The Pink House
I think it was Antonio Banderas in the film Evita who trilled about the crowds outside the Casa Rosada 'crying Eva Perón', after her death. She died young at 33 but remains a national heroine for her championing of the working classes. That song 'Oh What A Circus' was written to symbolise the drama of her life and the criticism from some that she served as less of an inspirational leader than was purported.
I headed to Buenos Aires' main Plaza de Mayo to see some of the city's most famous sights. There was so much construction work that crowds would find it hard to gather, cry or chant about anything outside the Casa Rosada. However a group of women called Las Madres (mothers) de Plaza de Mayo maintain the Argentinian tradition of civic action by protesting regularly about the disappearance of their children during the military dictatorship of the 1970s and 80s.
By today I was far enough into this holiday to have spent a lot of time alone, reading the news, especially about the latest political disasters in the US. I have been getting increasingly despondent at the left/right political divide that is inescapable on social media.
People are so reductive in their commentary and so susceptible to populist soundbites with little basis in rational thought. I include myself in this at times, although I like to think I also adhere to a mindset of equipping myself with information and I thank my parents for encouraging me to be an avid reader when young.
It's clear that many don't have a similar desire, and I find the number of falsities that have found their way into popular beliefs (e.g. Obama is a Muslim terrorist, Hillary Clinton sold Haitian orphans) utterly, incredibly, depressing.
Speaking Spanish while here (an American in El Salvador ten years ago termed me 'proficient' - interpret that as you wish), I've realised that a compromised vocabulary and incomplete literacy lend themselves very well to poor quality debates and failure to grasp nuances.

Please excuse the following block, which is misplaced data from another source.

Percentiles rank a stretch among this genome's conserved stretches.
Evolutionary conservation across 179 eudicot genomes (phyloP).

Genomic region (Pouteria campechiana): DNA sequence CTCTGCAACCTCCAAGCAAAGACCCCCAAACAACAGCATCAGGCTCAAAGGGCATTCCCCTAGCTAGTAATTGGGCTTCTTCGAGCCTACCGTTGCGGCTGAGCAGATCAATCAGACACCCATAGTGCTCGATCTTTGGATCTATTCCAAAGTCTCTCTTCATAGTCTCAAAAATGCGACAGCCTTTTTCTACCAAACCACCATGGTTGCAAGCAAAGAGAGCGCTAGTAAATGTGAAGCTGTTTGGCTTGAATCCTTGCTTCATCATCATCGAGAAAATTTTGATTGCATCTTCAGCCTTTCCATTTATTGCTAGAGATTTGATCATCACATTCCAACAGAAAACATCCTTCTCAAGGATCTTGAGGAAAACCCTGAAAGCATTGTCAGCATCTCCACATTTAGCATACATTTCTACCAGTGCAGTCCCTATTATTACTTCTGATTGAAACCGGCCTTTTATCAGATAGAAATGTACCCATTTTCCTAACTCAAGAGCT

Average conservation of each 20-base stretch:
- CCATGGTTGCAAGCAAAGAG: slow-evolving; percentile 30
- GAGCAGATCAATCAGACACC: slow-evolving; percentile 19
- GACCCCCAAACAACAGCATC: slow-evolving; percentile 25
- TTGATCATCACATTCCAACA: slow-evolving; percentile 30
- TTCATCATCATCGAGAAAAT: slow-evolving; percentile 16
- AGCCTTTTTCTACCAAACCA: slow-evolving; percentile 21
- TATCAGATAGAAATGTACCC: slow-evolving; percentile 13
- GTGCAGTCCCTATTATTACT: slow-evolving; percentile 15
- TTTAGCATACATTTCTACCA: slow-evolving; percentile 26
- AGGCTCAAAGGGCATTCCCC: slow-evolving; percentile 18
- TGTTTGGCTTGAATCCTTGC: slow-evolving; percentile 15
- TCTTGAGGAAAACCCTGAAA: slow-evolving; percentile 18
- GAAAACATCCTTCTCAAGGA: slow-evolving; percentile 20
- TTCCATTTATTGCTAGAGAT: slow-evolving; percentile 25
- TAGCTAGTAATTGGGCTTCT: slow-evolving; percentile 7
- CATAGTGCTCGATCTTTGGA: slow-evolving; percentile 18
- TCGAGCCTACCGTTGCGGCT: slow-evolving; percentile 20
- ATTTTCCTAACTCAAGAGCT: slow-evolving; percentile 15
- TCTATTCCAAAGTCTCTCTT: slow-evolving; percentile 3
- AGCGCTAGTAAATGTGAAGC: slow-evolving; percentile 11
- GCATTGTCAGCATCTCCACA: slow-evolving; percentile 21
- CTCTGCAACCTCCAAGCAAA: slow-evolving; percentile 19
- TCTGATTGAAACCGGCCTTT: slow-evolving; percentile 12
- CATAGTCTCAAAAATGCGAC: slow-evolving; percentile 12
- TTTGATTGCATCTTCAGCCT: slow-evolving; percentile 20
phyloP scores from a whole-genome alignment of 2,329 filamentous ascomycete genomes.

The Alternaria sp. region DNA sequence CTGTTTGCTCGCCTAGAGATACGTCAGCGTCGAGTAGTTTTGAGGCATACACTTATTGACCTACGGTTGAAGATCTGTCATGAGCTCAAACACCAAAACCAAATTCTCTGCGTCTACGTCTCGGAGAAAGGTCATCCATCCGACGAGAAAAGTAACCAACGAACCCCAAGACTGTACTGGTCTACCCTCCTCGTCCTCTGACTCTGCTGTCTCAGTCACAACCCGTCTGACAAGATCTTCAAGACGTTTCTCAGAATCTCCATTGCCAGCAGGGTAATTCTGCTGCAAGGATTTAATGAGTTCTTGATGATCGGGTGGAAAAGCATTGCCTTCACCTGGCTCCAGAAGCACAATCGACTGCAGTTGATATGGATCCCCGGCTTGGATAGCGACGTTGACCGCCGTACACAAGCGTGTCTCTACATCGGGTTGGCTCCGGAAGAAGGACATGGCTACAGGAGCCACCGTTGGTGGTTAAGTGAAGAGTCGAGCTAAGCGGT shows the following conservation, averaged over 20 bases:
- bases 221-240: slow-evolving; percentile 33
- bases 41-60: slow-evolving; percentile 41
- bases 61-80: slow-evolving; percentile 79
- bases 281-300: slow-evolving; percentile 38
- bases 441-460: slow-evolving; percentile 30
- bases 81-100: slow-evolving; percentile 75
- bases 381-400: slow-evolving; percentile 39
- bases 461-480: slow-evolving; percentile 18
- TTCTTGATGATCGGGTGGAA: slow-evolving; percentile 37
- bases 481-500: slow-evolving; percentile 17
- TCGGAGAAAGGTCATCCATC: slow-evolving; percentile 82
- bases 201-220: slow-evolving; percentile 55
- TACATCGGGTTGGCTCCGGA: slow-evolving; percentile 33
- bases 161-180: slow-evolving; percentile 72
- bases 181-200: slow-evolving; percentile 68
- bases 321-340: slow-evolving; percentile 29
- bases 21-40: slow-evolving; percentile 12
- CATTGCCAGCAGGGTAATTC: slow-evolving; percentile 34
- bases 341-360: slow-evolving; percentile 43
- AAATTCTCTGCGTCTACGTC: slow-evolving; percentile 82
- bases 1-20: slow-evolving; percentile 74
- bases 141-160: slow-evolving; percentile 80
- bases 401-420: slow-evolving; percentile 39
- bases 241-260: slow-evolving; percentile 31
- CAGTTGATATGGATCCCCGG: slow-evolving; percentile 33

When I have tried to discuss political and social issues in Spanish, I can't do it with the complexity needed. This is much the same as native English speakers pitching in on issues that they don't have the words to articulate. This sounds like I am trying to cut the average person out of political discussions, which isn't true, as I'm one of them. I just wish more Average Joes would read more, and absorb information from a variety of sources to be able to exhibit more critical and balanced thinking, and hold off from turning all social media discussions into racist tirades.
Until standards of literacy improve, media outlets revolutionise the way they disseminate information, or demagogues stop wilfully spreading falsities, I needed a break from the news.
In Argentina nights out begin at 1am. This is ludicrous, but I rolled with it and went to drink some beers with a new friend, Erlyn from Colombia. As the metro had long wound up for the night, heading out at 12.30am I could be found talking to Ivan, an Uber driver who'd lived in Manchester, about Argentinian politics and the national culture of protest. He was interested in how African leaders are held to account less than they would be in Latin American societies. I think it's related to lower levels of empowerment and access to information and education. Where there is a strong culture of democracy, an education system that (in theory) supports high levels of literacy and no real barriers to accessing information, such as in the UK and USA, ignorance is pitiful and tragic.